Slippers or loafers? It depends where you’re wearing them. Melbourne couple Lib Hutton and Will Carter saw a gap in the market for unisex loafers that can be worn around the house or to the pub. You can choose from seven colours in its soft velvet slip-ons, like regal marigold, mulberry red or hunter green. Each pair is $165, which you can opt to have monogrammed with your initials in silver or gold thread, from $20 extra. They’re a little bit hotel slipper, a little bit loafer, with a leather sole.

Adelaide’s Lauren Puvi designs luxury loungewear under the label Öösel, which means “at night” in Estonian. Her elegant pieces are all made in Australia, and Puvi wanted her silk pyjama shirts to get multiple wears; they look chic tucked into a pair of jeans – and they feel great when sprawled on the sofa. Her silk double-breasted classic pyjama top ($225) has a relaxed, masculine look, made from hammered silk satin with abalone shell buttons. Öösel keeps it simple with three classic colours: ivory, black and leopard print. And you can also buy matching silk eye masks for $55.

Powder blue pyjama sets. Fluffy robes. Cosy bed socks. Papinelle started life at the Paddington markets in 2003, and over the years the Sydney-based sleepwear brand has stayed true to its floral patterns, pastel colours and soft, feminine styles. Its Winter Warmers range has waffle-effect tops and tapered pants in sage ($44.95 each), full-length modal pyjamas with stylish white piping ($119.95) plus super-soft socks ($19.95).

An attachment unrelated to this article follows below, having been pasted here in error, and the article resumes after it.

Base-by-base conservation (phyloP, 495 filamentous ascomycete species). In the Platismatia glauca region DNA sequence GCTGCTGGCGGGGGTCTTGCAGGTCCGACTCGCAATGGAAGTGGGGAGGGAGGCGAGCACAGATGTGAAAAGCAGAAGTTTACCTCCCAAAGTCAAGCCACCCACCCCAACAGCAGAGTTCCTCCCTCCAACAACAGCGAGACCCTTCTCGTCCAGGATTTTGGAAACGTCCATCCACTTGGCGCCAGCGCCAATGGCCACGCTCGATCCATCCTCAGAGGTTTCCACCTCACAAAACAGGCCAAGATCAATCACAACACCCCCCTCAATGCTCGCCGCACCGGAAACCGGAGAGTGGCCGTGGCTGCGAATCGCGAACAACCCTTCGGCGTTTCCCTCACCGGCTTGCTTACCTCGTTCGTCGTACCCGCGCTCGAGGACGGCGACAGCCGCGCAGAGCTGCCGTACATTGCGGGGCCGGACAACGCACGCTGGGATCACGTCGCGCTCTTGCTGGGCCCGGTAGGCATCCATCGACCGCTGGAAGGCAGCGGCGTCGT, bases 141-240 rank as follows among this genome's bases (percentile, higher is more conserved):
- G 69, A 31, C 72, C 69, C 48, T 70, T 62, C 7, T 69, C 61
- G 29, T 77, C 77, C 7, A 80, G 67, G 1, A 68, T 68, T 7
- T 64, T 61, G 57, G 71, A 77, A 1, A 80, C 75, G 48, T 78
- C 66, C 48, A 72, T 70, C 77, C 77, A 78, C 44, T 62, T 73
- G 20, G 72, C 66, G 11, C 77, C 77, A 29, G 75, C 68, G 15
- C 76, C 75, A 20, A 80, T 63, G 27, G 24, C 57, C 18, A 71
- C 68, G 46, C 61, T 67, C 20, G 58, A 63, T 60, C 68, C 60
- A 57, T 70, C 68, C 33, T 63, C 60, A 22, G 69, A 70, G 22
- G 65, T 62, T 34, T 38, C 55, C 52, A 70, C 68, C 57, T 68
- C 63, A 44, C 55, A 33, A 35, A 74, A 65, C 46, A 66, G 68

Sleeping With Jacques
The word “opulent” comes to mind when perusing the velvet collection at Sleeping With Jacques. Cindy Crawford and Shanina Shaik are said to be fans of the signature Bon Vivant robes, made from silk velvet with a plush tie belt, and matching wide-legged pants. The Melbourne brand’s pyjama sets are equally catwalk-worthy: made from 100 per cent silk, with ribbon detailing ($419–$429). They’re smart and sophisticated, and the silk comes from two dedicated farms where silkworms feed on organic mulberry leaves.

Suku Home
This colourful patterned loungewear is designed in Melbourne and handmade and dyed in Bali. Like others on this list, it’s made for more than just eight hours of shut-eye. Each pyjama set is unisex, lightweight and silky, and made from bamboo rayon. Everything about the super loose jammies is wide – shirts have wide sleeves, pants are wide culottes, and you can opt for a slightly warmer version with extra long sleeves. We love the simplicity of the Moon Classic ($180). Long-sleeved styles range from $200 to $210.

Additional reporting by Sarah Norris, Che-Marie Trigg and Stephanie Vigilante.